NAM­VAR’S TROU­BLES ELICIT CHEERS

In­vestors who lost mil­lions wel­come a grand jury in­dict­ment of real es­tate mogul.

Los Angeles Times - - Business - Stu­art Pfeifer and Robert Fa­turechi

This week’s in­dict­ment of Los An­ge­les real es­tate mogul Ezri Nam­var on crim­i­nal fraud charges was wel­come news to lo­cal in­vestors who say the Ira­nian im­mi­grant preyed on their shared eth­nic ties and bilked them out of hun­dreds of mil­lions of dol­lars.

Nam­var has agreed to sur­ren­der to fed­eral au­thor­i­ties Mon­day to face charges that he stole $23 mil­lion from clients of his com­pany, Namco Fi­nan­cial Ex­change Corp., which safe­guarded pro­ceeds from com­mer­cial real es­tate trans­ac­tions, said Thom Mrozek, a spokesman for the U.S. at­tor­ney’s of­fice in Los An­ge­les.

A fed­eral grand jury in­dicted Nam­var on Tues­day.

The in­dict­ment al­leged that Nam­var mis­ap­pro­pri­ated the money in 2008, us­ing it to pay in­vestors and cred­i­tors from a real es­tate in­vest­ment com­pany he ran, in­stead of hold­ing it in es­crow as promised. The charges carry a com­bined max­i­mum sen­tence of 100 years in prison.

Also charged in the in­dict­ment was Hamid Ta­batabai, who served as con­troller and vice pres­i­dent of Namco Fi­nan­cial.

“I am happy be­cause he de­serves it,” said Paul Laska, who lost more than $700,000 he had given to Namco Fi­nan­cial for safe­keep­ing. “I’ve gone through hell. I lost my home in fore­clo­sure be­cause of this. It’s re­ally af­fected me tremen­dously — fi­nan­cially and emo­tion­ally.”

Laska was one of the in­vestors who forced Nam­var’s com­pa­nies into in­vol­un­tary bank­ruptcy, ask­ing a Bank­ruptcy Court to man­age his re­main­ing as­sets so he would not squan­der them. That request was granted.

Nam­var’s at­tor­ney, Marc Har­ris, said his client would fight the charges and be vindi­cated.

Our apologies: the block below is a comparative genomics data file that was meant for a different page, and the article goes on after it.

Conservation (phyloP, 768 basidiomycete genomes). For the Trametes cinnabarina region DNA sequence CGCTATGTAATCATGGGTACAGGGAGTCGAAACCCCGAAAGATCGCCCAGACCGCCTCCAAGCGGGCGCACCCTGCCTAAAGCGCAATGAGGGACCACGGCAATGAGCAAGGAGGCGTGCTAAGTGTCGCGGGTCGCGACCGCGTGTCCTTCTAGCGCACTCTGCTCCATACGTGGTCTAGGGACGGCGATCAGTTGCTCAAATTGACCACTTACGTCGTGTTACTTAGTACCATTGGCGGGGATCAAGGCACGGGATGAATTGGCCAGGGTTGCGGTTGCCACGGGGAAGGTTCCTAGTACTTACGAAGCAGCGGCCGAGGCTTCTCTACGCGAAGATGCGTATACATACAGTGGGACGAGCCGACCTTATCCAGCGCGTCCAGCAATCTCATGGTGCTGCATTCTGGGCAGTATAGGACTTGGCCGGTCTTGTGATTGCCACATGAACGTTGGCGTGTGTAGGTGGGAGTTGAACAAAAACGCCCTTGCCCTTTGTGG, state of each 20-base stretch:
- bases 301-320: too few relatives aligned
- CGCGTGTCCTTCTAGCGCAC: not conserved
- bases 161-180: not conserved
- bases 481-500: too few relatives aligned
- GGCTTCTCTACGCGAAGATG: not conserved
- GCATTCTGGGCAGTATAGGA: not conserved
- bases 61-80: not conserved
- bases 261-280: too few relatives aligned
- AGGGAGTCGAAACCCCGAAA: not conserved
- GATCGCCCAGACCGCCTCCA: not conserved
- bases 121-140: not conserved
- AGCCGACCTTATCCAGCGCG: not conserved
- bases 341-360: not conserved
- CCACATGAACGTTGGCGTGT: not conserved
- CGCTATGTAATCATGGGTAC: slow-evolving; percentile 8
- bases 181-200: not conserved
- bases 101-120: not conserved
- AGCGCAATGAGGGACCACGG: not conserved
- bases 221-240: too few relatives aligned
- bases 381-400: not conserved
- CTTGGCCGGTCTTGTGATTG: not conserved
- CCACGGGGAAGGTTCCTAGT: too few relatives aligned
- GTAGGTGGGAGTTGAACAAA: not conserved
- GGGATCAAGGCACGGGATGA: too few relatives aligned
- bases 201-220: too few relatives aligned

In ad­di­tion to Namco Fi­nan­cial, Nam­var ran Namco Cap­i­tal Group Inc., which raised hun­dreds of mil­lions

of dol­lars from pri­vate in­vestors and used it to buy com­mer­cial real es­tate. Most of that money came from mem­bers of the Ira­nian Jewish com­mu­nity in Los An­ge­les.

Nam­var, a 59-year-old Ira­nian im­mi­grant, was one of the biggest suc­cess sto­ries of the real es­tate boom be­fore the mar­ket crashed in 2008, amass­ing high-pro­file hold­ings that in­cluded the Mar­riott ho­tel in down­town Los An­ge­les and the Cal Neva re­sort at Lake Ta­hoe, to name a few.

Nam­var’s good for­tune ran out in 2008, when an­gry in­vestors ac­cused him of squan­der­ing their money and at­tempt­ing to hide dev­as­tat­ing losses. Cred­i­tors of Namco Cap­i­tal Group placed claims of nearly $525 mil­lion in Bank­ruptcy Court.

Un­til word of the in­dict­ment broke Wed­nes­day, many in­vestors feared that Nam­var would never be pros­e­cuted, said David Yousse­fyeh, an at­tor­ney who rep­re­sents 22 clients who lost “tens of mil­lions” of dol­lars they had in­vested with Nam­var.

“The fact that some author­ity brought charges against him means a lot to the vic­tims. They suf­fered for two years while he’s been sit­ting in his man­sion in Brent­wood,” Yousse­fyeh said. “It makes them be­lieve in the Amer­i­can jus­tice sys­tem, makes them un­der­stand that it works, and that’s huge.”

Al­le­ga­tions in the in­dict­ment re­lated only to Namco Fi­nan­cial, which helped in­vestors avoid taxes by hold­ing their com­mer­cial real es­tate prof­its in es­crow un­til they could be rein­vested. Nam­var promised to safe­guard the money but in­stead dipped into it through­out 2008 to help run his strug­gling busi­nesses, the in­dict­ment al­leged.

Arash Hakhamian, who said he in­vested about $40,000 with Nam­var, wel­comed news of the real es­tate mag­nate’s in­dict­ment.

“I’m glad they’re at least do­ing some­thing,” he said. “I think any fur­ther in­ves­ti­ga­tion or probe into these al­le­ga­tions is great news. If they have noth­ing to hide and they’ve done noth­ing wrong I take no plea­sure in see­ing him in jail. I want to see fur­ther in­ves­ti­ga­tion by peo­ple who have equal re­sources as they do, some­one who can fully in­ves­ti­gate the depth of what has tran­spired.” stu­art.pfeifer@latimes.com robert.fa­turechi@latimes.com

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